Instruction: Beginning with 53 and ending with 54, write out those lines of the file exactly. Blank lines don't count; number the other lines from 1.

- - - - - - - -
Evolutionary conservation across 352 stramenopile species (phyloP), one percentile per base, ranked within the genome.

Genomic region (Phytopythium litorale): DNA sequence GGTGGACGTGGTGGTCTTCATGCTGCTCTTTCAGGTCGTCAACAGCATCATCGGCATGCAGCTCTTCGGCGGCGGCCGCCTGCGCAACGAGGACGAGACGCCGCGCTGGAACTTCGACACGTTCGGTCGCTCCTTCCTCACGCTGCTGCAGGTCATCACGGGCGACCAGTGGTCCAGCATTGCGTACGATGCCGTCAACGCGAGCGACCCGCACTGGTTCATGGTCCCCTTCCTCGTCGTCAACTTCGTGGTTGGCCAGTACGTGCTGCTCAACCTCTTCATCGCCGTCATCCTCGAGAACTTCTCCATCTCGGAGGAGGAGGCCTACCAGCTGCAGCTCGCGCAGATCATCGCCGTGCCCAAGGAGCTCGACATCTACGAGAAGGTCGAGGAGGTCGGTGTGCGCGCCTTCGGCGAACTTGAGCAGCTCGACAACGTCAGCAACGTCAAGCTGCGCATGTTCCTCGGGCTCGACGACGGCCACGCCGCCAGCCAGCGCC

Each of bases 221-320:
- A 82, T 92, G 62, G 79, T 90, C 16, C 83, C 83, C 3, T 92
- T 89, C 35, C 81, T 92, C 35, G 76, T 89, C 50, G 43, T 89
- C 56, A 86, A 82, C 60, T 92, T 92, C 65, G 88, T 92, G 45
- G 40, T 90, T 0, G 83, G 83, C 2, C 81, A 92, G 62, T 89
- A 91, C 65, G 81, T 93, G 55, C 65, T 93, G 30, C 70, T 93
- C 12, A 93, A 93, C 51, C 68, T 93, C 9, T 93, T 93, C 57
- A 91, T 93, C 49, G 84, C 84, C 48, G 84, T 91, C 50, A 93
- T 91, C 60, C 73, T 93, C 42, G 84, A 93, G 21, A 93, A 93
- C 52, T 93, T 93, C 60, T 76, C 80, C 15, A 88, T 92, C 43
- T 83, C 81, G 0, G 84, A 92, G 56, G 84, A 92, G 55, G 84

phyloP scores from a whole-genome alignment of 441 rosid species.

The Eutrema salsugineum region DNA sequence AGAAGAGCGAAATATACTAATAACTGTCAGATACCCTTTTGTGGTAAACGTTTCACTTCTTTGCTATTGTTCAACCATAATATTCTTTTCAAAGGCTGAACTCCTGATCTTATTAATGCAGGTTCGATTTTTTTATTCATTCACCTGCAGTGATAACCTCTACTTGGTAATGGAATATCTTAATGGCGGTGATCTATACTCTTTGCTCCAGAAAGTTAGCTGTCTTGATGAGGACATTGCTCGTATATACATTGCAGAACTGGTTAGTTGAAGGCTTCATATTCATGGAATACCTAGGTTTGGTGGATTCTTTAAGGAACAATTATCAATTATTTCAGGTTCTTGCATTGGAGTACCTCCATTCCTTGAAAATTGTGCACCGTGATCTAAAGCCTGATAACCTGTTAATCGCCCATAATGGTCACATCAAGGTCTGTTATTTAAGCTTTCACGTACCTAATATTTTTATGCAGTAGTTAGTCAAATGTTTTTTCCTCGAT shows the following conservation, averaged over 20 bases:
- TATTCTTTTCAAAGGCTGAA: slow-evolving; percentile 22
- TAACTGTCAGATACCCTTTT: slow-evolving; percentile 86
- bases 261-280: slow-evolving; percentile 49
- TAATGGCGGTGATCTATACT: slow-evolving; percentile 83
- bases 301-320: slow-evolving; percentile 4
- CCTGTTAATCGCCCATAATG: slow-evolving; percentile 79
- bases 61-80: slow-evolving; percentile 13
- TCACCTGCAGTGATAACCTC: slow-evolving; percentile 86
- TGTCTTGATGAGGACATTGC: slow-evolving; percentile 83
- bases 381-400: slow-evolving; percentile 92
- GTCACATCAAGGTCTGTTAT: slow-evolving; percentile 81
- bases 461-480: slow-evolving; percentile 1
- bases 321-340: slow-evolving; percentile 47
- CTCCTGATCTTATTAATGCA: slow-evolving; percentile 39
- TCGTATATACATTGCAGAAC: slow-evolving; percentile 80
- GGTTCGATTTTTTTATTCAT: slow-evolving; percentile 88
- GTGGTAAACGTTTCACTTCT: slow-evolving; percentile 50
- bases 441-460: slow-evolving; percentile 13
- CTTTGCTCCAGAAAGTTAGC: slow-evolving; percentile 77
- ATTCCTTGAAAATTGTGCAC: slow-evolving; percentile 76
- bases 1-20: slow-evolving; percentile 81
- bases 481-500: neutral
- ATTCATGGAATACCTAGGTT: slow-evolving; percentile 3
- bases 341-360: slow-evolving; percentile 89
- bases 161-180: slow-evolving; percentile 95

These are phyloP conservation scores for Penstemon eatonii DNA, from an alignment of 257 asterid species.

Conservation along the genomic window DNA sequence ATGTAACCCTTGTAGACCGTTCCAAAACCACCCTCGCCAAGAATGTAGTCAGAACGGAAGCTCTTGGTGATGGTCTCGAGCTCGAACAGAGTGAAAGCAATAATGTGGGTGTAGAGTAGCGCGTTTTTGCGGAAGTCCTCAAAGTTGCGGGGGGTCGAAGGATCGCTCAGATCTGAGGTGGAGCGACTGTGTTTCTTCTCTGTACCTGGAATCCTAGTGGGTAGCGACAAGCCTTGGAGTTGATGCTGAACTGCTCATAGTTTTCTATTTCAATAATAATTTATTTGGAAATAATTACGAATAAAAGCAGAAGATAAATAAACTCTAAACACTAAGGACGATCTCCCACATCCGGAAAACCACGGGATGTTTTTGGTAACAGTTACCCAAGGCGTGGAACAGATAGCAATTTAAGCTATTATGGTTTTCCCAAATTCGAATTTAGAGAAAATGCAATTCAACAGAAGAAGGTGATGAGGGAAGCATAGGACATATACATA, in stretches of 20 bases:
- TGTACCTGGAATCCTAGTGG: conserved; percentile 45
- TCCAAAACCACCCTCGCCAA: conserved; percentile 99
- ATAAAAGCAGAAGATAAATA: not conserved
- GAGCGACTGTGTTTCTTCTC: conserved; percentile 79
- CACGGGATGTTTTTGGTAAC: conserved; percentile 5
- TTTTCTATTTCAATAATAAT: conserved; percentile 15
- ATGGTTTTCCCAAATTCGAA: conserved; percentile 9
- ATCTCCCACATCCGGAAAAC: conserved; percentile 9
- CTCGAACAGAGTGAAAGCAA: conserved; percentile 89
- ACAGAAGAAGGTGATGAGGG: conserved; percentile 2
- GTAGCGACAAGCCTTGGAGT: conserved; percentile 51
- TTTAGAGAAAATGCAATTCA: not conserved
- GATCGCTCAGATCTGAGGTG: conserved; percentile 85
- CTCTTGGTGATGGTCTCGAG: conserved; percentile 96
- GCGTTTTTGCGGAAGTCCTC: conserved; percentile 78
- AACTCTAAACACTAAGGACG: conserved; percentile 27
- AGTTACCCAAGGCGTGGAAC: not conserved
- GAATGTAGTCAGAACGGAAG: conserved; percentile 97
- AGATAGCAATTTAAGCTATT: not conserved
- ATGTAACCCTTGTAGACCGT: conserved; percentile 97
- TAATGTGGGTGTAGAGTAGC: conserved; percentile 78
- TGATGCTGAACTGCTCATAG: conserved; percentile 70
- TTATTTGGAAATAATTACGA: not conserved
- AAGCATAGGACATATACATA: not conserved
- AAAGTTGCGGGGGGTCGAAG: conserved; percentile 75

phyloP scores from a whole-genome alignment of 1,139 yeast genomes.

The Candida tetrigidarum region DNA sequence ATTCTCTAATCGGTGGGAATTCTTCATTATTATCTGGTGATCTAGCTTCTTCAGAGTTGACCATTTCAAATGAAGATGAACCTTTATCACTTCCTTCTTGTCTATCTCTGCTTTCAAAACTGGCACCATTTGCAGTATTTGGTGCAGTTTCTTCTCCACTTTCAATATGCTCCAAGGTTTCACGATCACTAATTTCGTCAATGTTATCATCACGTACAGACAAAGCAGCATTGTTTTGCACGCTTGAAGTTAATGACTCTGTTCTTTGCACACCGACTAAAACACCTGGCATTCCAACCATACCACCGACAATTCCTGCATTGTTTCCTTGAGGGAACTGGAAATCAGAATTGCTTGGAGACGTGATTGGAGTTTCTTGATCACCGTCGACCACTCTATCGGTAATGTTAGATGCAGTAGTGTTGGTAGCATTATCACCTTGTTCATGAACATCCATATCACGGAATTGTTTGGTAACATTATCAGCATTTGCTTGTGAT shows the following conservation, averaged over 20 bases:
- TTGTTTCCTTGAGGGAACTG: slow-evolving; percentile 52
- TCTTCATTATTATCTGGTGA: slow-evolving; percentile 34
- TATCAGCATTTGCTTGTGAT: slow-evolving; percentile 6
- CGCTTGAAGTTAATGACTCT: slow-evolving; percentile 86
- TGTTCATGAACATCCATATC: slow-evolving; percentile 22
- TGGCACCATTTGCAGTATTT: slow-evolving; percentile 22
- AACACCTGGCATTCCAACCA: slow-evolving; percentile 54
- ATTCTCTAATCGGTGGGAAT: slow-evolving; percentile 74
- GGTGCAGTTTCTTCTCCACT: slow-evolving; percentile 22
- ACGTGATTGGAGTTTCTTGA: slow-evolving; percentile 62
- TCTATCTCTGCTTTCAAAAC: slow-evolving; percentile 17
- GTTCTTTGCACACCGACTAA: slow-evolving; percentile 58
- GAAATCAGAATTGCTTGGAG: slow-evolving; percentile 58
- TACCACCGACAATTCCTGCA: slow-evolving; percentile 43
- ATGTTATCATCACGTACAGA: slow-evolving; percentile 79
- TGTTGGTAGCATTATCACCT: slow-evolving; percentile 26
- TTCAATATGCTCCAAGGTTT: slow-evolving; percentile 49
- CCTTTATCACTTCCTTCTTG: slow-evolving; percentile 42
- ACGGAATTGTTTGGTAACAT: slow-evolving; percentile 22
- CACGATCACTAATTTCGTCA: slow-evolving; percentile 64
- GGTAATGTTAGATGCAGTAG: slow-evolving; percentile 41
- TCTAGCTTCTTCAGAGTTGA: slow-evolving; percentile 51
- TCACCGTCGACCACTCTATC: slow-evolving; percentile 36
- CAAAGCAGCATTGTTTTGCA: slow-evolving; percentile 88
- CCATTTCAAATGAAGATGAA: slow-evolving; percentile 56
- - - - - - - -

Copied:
- GTAGCGACAAGCCTTGGAGT: conserved; percentile 51
- TTTAGAGAAAATGCAATTCA: not conserved